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Angela Gonzales brings hope to the Hopi

Angela Gonzales
Jason Koski/University Photography
Angela Gonzales frequently returns to her childhood home, the Hopi Indian reservation in Arizona, to research human papillomavirus and and offer education and community-based intervention.

Although she moved from Arizona's Hopi Reservation to Southern California at age 6, Angela Gonzales returned there each summer to take part in ceremonies and to be with her grandparents. Today, armed with three Harvard degrees and funding from the National Institutes of Health, she returns often to Hopi ancestral land to conduct research and offer health education and intervention programs to her people.

Research by Gonzales, Cornell associate professor of development sociology, has led to two NIH-funded projects at Hopi. The first, studying the human papillomavirus's (HPV) association with cervical cancer, involves education and community-based intervention. The second project will assess the impact of those education efforts and offer in-home HPV testing kits to Hopi women.

As an enrolled member of the Hopi nation, Gonzales is able to navigate the tribe's sensitivities. "Cultural beliefs in native populations vary, but in general a lot of native people believe in using traditional forms of medicine and healing practices," she says. "Oftentimes Western medical science is seen as antithetical to traditional values."

The road to health

Gonzales -- who is on sabbatical leave from Cornell this year -- wanted to do something special to celebrate her upcoming 50th birthday. On Sept. 25, Gonzales will begin a 30-day, 1,539-mile bicycle ride from Bellingham, Wash., to Ventura, Calif., to raise funds for the Hopi Cancer Assistance Fund, which helps defray patients' travel expenses. When Hopi seek treatment, they must travel more than 550 round-trip miles from the reservation to Phoenix or another city, and travel is not covered by health insurance.

"I'm raising funds for this community because of the research I do there as well as the fact that I'm a community member," she says. "Engaged research ties together the land-grant mission of Cornell and the College of Agriculture and Life Sciences, and it's very exciting to see its impact on Hopi people."

To promote her ride, Gonzales has created a blog -- Angela Bikes 4 Hopi -- where she will post updates on her ride as well as information about her research with the Hopi Nation.

Traditional Hopi healing, Gonzales says, focuses on the whole person rather than the disease: "As Hopis, we're embedded in family, community, culture and society, and healing must focus on both the person as well as their family and community." As a community-based researcher, she works with tribal programs to develop culturally sensitive interventions as well as with tribal leaders to implement health care policies to improve the health and wellness of all tribal members.

American Indian women have one of the highest incidences of cervical cancer mortality of any racial or ethnic group. "As a sociologist, I believe in the social determinants of health," Gonzales says. "I recognize the role of genetics in people's health, but my focus is on those things in Native Americans' environment that they have control over: diet, activity level and preventive screening."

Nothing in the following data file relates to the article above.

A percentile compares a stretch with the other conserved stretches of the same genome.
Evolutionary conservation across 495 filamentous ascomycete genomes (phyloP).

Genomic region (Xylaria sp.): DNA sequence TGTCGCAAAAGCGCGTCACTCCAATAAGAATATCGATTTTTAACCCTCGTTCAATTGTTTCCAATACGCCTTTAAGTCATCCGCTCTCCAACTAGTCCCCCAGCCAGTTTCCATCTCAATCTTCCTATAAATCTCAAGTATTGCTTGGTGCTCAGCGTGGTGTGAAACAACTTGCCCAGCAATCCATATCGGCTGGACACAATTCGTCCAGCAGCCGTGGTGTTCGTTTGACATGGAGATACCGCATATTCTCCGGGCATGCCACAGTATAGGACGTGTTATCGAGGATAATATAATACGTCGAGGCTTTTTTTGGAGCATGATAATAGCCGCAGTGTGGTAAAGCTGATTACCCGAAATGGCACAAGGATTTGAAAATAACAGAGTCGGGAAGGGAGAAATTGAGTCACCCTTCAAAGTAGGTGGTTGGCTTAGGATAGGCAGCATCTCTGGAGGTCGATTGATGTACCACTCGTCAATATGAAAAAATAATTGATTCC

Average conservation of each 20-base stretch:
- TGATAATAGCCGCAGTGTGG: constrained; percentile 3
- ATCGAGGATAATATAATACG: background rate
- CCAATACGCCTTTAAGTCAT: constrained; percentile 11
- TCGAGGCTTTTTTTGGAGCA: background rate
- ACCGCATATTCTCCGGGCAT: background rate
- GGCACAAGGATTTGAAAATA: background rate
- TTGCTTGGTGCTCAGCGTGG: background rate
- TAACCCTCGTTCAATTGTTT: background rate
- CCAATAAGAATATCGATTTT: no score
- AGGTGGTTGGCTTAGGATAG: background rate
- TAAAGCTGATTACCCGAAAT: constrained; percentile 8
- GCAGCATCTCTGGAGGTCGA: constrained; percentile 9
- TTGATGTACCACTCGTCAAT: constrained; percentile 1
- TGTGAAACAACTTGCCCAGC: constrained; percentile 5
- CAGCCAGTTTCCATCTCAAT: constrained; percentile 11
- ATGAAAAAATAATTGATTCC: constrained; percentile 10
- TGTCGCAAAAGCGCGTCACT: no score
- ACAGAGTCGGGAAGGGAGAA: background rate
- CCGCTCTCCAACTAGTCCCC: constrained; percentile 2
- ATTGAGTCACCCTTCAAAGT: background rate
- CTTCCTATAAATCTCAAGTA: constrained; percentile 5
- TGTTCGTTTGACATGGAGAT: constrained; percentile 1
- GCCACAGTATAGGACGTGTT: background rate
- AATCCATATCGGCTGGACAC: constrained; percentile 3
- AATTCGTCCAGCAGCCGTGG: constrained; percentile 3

Gonzales is developing programs to educate women and girls about HPV -- a common virus, several strains of which cause cervical cancer -- and the HPV vaccine, which requires three doses within a six- to 12-month period. Gonzales is drawing on the Hopi storytelling tradition to overcome sometimes strong reluctance to even speak of cancer.

"There is a pervasive cultural belief that when people are ill, in some way they've brought it on themselves," she says. This is especially true of cancer, which claimed both of Gonzales' maternal grandparents.

Part of the educational outreach efforts includes creating digital stories in English and Hopi that feature Hopi parents and girls talking about the importance of getting vaccinated against HPV. "The hope is that hearing stories from people in the community will empower others to acknowledge their own health issues and to communicate about it."

Women and girls play an important role in the matrilineal Hopi culture and are seen as the carriers of tradition. "Parents want to protect the health of their girls," Gonzales says about the focus group discussions with Hopi parents. "We are still analyzing the data, but we believe these programs are having a positive impact. The real test of our success is whether we find that the girls receive all three doses of the HPV vaccine."

To help reduce the incidence of cervical cancer among Hopi women, Gonzales will distribute in-home HPV test kits that check for the presence of the cancer-causing types of HPV. Although the in-home HPV test won't replace the need for regular clinical visits and Pap testing, it may increase the number of Hopi women screened for cervical cancer.

Hopi culture is changing. In the past five years, two former tribal leaders publicly acknowledged their cancer, although one refused treatment because Hopi culture holds that one's life and death are preordained. "I'm a huge advocate of preventive screening and treatment, but for them to be successful we have to be respectful of cultural beliefs," Gonzales says. "By developing educational programs and health messaging in a Hopi context, people are much more receptive to it."


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